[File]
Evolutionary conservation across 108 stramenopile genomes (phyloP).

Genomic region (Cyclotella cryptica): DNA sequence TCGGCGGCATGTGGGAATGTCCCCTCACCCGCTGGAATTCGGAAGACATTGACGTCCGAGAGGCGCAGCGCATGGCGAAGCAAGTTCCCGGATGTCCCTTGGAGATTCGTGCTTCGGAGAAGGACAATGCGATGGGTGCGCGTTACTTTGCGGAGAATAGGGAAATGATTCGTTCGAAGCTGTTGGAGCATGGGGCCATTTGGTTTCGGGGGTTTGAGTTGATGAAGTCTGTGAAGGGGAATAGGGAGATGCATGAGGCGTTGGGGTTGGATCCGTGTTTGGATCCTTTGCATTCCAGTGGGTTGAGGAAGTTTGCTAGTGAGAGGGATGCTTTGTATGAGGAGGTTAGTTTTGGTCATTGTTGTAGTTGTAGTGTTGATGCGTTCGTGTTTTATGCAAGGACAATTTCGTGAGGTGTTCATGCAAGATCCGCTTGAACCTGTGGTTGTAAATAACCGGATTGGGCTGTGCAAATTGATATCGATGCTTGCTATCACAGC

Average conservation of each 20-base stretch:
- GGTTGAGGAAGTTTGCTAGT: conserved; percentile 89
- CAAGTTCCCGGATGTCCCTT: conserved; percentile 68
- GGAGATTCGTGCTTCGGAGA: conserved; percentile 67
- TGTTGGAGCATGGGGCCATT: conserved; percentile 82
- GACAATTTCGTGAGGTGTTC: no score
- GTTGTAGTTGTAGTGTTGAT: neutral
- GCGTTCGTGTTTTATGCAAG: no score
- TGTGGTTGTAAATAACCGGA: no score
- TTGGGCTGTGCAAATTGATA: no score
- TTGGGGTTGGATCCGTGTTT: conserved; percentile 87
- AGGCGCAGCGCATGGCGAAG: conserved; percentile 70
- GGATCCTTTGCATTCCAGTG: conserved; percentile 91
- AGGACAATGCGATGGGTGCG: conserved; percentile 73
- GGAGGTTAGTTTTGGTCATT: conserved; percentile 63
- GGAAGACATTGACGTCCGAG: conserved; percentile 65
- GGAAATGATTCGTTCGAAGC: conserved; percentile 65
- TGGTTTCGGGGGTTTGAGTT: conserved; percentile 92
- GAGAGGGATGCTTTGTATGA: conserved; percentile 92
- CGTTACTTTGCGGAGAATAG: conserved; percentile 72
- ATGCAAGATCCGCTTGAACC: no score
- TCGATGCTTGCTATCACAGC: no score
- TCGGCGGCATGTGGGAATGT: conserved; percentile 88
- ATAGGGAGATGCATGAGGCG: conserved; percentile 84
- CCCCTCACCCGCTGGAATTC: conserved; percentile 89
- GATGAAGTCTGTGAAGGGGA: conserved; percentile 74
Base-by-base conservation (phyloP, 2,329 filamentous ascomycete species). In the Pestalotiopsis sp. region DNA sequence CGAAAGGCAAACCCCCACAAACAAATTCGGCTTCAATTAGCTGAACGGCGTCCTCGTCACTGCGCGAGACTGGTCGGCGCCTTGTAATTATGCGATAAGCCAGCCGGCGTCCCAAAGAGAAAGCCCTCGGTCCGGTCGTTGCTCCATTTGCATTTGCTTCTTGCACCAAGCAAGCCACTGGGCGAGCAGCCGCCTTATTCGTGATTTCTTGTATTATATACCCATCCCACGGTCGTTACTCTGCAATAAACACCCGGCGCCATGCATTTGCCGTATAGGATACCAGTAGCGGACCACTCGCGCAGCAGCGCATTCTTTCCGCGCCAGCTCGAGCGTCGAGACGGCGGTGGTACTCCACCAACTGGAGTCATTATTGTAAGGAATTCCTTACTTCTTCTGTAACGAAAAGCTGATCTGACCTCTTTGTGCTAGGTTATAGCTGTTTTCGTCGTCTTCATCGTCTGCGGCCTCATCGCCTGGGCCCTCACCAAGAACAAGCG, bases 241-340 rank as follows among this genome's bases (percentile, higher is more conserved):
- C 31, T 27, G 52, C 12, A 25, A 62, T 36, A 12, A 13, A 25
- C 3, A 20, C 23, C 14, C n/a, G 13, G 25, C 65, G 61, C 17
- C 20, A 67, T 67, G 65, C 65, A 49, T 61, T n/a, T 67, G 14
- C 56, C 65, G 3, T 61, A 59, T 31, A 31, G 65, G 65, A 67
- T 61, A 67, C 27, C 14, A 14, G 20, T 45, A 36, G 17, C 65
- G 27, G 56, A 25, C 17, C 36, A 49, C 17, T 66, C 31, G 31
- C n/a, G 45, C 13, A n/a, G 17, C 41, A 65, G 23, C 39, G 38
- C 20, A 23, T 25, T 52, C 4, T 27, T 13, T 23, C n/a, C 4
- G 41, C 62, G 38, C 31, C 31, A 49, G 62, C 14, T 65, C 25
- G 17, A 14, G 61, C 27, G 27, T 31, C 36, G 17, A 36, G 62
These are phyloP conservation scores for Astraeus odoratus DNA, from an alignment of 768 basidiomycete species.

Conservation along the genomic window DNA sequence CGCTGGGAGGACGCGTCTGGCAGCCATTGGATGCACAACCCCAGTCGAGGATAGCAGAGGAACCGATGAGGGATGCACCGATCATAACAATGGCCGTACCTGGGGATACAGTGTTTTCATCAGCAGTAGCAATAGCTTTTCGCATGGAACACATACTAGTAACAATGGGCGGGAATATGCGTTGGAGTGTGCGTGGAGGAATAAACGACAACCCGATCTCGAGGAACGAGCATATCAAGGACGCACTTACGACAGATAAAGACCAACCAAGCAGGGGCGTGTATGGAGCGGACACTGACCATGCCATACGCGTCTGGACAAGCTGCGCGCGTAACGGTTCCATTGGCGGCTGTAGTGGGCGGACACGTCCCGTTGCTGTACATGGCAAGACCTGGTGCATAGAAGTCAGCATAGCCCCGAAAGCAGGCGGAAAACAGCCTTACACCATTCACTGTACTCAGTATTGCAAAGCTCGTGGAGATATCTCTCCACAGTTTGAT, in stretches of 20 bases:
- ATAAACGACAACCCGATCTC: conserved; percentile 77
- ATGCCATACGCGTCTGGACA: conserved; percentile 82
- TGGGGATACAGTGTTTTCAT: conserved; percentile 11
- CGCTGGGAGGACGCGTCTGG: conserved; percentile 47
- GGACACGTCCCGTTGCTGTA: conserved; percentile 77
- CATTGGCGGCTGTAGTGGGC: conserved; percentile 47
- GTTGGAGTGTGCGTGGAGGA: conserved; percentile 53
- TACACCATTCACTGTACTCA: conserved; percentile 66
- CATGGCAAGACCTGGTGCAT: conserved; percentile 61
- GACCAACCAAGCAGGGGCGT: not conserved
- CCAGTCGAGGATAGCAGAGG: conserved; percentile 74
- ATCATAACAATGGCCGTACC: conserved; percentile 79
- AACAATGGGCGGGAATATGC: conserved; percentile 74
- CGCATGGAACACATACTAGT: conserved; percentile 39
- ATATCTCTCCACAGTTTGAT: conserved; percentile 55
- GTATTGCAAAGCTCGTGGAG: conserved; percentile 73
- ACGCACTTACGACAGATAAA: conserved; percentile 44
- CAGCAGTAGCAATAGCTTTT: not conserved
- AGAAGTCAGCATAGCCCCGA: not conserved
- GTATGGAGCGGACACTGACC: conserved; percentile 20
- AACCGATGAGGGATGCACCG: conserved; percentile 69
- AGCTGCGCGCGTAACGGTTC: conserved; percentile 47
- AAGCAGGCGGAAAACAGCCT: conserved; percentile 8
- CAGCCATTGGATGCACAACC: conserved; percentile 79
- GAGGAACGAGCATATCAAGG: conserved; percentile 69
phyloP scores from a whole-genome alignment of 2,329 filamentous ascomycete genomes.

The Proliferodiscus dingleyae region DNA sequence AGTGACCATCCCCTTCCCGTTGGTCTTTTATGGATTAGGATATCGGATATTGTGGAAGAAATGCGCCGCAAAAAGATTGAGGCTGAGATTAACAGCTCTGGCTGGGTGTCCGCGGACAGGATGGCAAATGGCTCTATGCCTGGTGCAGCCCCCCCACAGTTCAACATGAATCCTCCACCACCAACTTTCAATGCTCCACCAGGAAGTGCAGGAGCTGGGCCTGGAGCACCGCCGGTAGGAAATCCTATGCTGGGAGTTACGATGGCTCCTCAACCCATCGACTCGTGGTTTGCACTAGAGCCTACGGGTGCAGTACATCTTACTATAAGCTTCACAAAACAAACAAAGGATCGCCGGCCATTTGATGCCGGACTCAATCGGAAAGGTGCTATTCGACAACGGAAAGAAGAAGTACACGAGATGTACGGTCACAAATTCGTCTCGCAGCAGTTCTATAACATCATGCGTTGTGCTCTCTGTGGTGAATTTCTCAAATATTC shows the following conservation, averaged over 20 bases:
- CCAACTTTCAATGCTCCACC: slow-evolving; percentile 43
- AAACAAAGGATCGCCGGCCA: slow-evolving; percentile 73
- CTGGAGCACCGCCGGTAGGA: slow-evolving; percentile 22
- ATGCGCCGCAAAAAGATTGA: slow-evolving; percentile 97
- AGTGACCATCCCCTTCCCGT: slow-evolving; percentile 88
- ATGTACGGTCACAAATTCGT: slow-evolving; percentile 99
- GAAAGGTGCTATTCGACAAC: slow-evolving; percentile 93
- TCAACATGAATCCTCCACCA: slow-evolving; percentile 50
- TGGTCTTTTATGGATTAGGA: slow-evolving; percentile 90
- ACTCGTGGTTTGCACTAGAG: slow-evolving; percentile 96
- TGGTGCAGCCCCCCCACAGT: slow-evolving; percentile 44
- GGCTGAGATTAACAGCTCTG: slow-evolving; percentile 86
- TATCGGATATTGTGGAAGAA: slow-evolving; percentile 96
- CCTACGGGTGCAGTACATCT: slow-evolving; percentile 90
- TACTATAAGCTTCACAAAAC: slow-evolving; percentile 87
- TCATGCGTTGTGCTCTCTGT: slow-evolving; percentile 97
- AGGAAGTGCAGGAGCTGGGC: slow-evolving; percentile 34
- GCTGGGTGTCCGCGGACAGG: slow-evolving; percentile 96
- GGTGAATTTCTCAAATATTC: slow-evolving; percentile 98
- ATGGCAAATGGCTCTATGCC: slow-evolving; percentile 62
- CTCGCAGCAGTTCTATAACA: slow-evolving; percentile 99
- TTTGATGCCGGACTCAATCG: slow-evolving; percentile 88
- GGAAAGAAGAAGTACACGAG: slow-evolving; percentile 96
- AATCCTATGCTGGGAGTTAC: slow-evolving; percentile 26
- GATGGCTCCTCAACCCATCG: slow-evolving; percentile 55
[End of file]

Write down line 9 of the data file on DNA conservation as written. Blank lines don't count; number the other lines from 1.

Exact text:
- GTTGTAGTTGTAGTGTTGAT: neutral